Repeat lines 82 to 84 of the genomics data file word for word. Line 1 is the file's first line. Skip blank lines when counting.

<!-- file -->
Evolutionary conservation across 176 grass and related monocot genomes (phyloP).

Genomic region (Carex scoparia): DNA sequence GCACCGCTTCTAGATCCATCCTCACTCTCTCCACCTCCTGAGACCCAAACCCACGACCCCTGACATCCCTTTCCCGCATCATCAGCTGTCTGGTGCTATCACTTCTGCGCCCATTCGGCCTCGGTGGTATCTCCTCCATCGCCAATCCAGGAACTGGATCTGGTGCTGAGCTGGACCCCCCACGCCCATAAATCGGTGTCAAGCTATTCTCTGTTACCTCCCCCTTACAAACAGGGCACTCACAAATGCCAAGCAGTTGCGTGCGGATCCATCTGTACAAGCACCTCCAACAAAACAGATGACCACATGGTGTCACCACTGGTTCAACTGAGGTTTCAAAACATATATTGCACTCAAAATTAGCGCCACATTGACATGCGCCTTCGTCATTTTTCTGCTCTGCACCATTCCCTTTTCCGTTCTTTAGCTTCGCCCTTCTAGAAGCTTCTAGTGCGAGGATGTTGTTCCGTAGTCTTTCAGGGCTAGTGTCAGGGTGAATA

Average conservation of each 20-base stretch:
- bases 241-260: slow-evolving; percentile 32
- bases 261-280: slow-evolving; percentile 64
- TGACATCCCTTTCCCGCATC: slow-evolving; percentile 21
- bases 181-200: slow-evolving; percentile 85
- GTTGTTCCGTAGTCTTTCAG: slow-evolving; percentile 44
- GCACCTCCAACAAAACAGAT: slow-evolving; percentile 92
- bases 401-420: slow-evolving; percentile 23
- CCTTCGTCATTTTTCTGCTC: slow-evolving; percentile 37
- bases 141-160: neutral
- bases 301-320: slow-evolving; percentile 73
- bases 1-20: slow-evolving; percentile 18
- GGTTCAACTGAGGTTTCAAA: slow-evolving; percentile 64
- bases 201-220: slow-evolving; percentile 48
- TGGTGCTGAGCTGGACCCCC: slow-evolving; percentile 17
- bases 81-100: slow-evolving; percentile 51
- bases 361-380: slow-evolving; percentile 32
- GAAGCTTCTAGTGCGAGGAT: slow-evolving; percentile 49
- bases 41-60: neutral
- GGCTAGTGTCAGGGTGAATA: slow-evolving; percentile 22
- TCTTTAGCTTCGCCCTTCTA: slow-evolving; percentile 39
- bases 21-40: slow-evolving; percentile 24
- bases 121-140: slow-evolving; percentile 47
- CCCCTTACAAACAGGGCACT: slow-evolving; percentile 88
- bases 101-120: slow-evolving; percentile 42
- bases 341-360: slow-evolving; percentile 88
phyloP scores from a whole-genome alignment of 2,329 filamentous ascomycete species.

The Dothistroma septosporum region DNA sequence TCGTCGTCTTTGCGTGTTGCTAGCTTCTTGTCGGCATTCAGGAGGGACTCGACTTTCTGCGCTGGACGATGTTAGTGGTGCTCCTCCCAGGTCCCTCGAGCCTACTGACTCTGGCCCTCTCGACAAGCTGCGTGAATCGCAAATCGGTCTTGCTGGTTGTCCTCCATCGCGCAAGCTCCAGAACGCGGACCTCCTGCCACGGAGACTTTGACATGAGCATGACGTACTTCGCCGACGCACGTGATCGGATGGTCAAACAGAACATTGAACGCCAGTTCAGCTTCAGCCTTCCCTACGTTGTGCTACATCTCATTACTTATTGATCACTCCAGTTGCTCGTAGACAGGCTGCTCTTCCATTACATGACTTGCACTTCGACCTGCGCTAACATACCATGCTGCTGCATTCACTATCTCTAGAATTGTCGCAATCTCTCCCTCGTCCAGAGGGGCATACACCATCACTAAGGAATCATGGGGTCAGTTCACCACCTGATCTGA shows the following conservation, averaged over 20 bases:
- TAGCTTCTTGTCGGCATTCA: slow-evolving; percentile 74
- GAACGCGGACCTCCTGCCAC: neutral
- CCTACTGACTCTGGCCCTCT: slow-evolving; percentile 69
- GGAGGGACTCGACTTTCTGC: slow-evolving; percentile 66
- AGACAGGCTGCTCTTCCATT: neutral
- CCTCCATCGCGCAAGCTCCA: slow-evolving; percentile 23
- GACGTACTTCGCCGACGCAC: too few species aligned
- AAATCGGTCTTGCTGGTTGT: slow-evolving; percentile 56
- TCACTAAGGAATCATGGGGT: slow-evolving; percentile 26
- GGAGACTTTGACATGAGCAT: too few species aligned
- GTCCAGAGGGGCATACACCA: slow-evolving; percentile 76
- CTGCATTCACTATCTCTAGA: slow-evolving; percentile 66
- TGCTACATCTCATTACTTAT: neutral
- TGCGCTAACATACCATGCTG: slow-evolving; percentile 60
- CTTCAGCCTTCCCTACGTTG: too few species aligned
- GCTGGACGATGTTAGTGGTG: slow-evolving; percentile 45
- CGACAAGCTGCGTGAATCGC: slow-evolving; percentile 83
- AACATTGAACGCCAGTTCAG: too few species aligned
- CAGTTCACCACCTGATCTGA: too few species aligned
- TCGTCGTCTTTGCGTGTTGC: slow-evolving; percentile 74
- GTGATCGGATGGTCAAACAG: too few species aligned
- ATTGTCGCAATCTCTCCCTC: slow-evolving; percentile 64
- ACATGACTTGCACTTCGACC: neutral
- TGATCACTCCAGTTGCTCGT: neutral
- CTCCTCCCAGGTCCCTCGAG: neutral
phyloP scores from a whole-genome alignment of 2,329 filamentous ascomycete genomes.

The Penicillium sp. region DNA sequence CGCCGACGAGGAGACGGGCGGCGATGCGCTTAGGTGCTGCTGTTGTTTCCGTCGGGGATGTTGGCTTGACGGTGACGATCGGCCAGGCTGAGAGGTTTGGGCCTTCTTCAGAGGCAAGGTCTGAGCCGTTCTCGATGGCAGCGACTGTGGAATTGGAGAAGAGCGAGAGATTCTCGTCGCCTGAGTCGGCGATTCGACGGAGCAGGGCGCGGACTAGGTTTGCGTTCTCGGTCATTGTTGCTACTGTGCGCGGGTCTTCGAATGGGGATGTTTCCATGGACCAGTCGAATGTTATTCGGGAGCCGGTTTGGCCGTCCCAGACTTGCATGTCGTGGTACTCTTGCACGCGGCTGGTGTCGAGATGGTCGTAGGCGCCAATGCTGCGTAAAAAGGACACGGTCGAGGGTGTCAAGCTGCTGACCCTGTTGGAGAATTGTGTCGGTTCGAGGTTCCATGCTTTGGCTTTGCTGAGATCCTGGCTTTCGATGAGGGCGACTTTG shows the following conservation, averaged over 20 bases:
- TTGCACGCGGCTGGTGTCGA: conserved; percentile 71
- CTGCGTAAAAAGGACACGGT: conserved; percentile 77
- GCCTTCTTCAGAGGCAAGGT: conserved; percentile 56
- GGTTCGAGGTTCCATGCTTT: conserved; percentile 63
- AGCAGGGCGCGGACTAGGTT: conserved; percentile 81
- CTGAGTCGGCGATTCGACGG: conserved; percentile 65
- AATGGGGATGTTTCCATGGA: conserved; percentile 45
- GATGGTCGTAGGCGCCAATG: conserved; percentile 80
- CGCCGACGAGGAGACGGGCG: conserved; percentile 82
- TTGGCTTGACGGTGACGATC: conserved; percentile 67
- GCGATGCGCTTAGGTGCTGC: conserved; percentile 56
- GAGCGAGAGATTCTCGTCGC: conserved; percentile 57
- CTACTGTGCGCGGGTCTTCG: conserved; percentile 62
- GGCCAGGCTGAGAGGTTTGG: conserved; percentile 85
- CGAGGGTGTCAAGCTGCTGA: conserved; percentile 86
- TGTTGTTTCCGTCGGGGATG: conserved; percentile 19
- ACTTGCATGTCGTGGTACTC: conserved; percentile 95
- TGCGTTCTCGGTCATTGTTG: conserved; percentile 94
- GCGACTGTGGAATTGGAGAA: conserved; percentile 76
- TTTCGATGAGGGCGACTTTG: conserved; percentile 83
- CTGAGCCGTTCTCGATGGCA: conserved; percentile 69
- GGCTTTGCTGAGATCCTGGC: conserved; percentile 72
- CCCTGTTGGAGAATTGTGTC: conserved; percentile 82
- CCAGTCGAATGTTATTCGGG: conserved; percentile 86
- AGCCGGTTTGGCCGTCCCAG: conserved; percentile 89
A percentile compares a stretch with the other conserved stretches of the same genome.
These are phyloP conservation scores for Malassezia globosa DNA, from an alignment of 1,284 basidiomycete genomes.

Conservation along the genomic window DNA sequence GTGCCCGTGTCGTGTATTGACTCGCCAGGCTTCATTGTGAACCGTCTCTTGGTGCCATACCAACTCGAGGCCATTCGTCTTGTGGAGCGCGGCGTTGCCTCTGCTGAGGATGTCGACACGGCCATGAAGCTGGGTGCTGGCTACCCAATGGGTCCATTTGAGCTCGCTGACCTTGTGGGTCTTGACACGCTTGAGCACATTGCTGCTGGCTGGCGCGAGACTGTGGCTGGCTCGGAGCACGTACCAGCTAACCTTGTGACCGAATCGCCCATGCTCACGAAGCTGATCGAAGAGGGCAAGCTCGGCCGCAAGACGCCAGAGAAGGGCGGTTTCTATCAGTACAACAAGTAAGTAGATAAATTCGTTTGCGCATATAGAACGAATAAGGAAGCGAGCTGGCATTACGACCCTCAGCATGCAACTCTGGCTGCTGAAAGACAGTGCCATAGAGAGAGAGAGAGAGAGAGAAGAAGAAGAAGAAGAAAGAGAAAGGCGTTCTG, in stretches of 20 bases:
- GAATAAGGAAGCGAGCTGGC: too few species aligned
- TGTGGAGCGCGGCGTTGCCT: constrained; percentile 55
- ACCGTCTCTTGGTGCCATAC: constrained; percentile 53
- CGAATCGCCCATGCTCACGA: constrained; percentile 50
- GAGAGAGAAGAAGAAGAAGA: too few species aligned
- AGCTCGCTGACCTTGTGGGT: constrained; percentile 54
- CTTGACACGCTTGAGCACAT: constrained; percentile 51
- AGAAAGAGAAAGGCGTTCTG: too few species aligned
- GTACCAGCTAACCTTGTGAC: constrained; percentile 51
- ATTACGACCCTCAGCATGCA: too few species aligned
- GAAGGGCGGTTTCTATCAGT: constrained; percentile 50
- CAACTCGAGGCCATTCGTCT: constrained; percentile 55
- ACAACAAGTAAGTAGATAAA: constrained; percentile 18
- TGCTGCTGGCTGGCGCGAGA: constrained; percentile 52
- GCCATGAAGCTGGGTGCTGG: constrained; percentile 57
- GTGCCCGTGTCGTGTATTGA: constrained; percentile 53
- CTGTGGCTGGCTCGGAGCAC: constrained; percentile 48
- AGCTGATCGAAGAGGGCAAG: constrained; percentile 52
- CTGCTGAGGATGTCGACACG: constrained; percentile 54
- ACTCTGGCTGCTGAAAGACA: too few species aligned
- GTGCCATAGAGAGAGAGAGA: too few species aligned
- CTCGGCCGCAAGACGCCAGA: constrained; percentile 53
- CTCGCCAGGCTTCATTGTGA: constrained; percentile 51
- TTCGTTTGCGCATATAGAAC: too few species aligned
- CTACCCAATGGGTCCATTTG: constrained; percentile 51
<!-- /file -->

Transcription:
- AGCCGGTTTGGCCGTCCCAG: conserved; percentile 89
A percentile compares a stretch with the other conserved stretches of the same genome.
These are phyloP conservation scores for Malassezia globosa DNA, from an alignment of 1,284 basidiomycete genomes.